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Mississippi Hills National Heritage Area

From the birthplace of Elvis Presley, to historic Civil War sites, the Mississippi Hills feature an eclectic blend of attractions, each yielding exceptional insights into the area. Visit soon and explore the Mississippi Hills.

Visitor Information

Mississippi Hills National Heritage Area is enormous. Stretching across 19 counties, and dipping into sections of 11 others, the Mississippi Hills NHA yields fun for all ages and interests.

If music piques your fancy, get ready – there's a wealth of important music history in the area. If you prefer American history, there's plenty see and do there, too.

Many consider the Mississippi Hills to be the land east of Interstate 55 and north of State Route 14 – a majority of the counties who identify as being part of the Hills, fall into this dissection of the state. Cities as far to the northeast as Tupelo and Ripley, and even Columbus, which is one of the most eastern cities in the state.

Because there is such a wide range of places to go, things do see, and Mississippi culture to experience, feel free to plan for you visit for any time of the year. Many of the top attractions are open year-round.

Attractions & Activities

With so many premier and ideal destinations, the Mississippi Hills NHA should suite just about any traveler – parks, historic Civil War sites, top colleges – in the event you're traveling with a soon to be graduating high school senior – and a seemingly endless amount of southern charm.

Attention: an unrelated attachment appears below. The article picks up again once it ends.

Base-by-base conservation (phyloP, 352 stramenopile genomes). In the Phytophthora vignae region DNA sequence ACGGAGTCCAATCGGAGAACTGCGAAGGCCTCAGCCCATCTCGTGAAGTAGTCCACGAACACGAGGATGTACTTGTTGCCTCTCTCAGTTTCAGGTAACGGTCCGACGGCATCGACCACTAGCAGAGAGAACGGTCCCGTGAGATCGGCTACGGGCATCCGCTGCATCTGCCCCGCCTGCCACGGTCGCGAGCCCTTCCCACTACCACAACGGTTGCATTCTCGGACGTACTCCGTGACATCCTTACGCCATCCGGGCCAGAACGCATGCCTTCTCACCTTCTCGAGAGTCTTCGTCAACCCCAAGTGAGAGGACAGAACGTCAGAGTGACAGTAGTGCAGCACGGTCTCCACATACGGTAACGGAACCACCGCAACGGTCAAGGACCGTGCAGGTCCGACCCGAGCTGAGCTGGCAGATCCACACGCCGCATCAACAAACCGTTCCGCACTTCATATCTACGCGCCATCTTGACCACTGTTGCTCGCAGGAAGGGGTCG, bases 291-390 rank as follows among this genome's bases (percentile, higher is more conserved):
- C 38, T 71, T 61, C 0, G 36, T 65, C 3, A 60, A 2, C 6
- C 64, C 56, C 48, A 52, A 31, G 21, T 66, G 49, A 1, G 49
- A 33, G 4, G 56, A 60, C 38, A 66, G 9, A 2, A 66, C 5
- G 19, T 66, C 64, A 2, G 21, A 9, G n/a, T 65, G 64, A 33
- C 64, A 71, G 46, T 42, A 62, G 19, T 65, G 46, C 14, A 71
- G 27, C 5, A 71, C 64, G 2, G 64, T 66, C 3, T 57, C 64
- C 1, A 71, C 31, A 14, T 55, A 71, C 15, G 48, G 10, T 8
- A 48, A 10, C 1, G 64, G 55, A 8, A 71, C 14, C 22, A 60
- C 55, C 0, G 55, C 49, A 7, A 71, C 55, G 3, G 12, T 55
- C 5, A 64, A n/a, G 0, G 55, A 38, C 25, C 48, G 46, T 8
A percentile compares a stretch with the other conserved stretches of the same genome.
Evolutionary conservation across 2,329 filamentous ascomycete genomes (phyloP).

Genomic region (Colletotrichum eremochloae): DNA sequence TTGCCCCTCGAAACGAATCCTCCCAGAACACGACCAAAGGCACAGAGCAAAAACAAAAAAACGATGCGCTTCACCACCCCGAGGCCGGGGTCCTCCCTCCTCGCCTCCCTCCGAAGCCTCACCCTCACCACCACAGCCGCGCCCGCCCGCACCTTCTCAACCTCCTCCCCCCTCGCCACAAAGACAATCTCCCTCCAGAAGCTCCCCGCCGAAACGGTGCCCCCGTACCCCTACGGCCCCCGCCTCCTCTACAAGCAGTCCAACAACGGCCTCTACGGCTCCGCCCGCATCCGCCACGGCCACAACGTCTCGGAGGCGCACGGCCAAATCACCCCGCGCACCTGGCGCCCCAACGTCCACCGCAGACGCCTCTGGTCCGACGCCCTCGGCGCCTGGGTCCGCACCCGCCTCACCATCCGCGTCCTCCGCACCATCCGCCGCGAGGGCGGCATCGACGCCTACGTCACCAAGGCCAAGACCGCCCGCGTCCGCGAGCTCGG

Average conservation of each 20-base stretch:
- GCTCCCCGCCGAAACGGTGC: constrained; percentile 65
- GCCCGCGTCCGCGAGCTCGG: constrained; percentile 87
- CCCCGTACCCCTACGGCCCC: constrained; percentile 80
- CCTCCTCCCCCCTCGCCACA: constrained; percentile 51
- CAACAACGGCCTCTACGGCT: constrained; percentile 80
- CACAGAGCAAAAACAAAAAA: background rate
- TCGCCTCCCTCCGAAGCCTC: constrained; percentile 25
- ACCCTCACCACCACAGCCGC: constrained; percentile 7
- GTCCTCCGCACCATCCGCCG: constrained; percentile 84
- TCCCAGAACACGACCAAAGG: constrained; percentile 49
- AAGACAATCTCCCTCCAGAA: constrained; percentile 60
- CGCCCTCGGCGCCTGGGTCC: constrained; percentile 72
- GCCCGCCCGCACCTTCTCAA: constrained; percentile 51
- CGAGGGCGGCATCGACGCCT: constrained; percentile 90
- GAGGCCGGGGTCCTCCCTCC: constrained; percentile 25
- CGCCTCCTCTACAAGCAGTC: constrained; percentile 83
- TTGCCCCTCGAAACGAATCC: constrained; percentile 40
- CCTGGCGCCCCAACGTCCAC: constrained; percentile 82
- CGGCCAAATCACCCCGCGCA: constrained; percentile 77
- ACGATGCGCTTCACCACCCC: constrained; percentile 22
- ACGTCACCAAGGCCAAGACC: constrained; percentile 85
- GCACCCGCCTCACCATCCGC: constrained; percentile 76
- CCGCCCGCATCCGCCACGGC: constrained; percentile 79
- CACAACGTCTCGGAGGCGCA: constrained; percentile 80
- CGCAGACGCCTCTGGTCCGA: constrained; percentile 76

One attraction found within the Mississippi Hills you simply cannot pass on is the Elvis Presley Birthplace. Whether you celebrate his entire catalogue, or hardly know who is was, there's not doubting his impact on music – of all sorts – as it stands today.

You'll find the Elvis Birthplace in Tupelo, a warm and charming city just north of Tombigbee National Forest. The Elvis Birthplace home was constructed in 1934 by his two uncles. Enjoy a tour of the two-bedroom house, and be sure to check out the Walk of Life – a memorial consisting of 42 granite blocks, one for each year of his life.

Along with the King of Rock & Roll, this region of Mississippi is also home to Nobel laureate William Faulkner, best-selling novelist John Grisham, country music icon Tammy Wynette, and blues legend Howlin' Wolf.

Head outdoors and explore the diverse landscape of northeastern Mississippi. Be sure to take a drive along the Natchez Trace Parkway, or visit the J.P. Coleman State Park is situated in the far northeast corner of the state along the southern shores of the Tennessee River. Wall Doxey State Park is just west of Ripley, and if you seek historic sites, be sure to visit Brices Cross Roads National Battlefield Site, only minutes north of downtown Tupelo.